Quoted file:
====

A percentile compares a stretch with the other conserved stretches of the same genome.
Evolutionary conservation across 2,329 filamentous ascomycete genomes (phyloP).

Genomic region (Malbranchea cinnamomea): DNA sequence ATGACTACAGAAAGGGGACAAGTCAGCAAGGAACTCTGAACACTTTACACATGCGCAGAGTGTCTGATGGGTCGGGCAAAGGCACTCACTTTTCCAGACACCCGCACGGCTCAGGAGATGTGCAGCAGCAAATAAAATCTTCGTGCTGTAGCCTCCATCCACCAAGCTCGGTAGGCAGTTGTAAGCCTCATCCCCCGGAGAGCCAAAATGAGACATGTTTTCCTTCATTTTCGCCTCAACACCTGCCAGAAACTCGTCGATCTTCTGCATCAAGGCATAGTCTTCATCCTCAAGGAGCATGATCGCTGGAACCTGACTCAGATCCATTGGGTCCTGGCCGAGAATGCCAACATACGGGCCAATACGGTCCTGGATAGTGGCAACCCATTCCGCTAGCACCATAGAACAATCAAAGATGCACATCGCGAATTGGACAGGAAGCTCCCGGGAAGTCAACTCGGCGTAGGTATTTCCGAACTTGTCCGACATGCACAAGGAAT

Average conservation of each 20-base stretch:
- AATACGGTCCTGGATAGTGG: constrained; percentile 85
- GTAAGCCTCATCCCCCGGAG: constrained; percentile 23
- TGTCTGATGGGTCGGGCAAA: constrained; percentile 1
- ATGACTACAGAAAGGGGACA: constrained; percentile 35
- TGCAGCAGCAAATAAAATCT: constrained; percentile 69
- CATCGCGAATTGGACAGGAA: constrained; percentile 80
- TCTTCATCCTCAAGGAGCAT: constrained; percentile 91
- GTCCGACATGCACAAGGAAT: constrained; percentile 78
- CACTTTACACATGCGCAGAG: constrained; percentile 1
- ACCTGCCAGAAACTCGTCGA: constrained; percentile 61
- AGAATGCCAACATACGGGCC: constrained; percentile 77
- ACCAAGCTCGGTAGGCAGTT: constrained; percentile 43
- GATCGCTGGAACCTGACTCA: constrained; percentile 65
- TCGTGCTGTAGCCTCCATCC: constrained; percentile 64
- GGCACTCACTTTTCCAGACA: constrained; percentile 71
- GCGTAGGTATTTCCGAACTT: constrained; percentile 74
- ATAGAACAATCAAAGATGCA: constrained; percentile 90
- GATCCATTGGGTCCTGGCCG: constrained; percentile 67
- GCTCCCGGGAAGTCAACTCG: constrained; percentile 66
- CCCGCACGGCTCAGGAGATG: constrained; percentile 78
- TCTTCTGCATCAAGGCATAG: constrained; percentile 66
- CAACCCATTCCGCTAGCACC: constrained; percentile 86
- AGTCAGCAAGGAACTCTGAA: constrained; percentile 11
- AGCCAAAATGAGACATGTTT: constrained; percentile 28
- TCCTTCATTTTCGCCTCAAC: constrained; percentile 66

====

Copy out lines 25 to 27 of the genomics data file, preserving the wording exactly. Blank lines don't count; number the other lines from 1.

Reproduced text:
- TCTTCTGCATCAAGGCATAG: constrained; percentile 66
- CAACCCATTCCGCTAGCACC: constrained; percentile 86
- AGTCAGCAAGGAACTCTGAA: constrained; percentile 11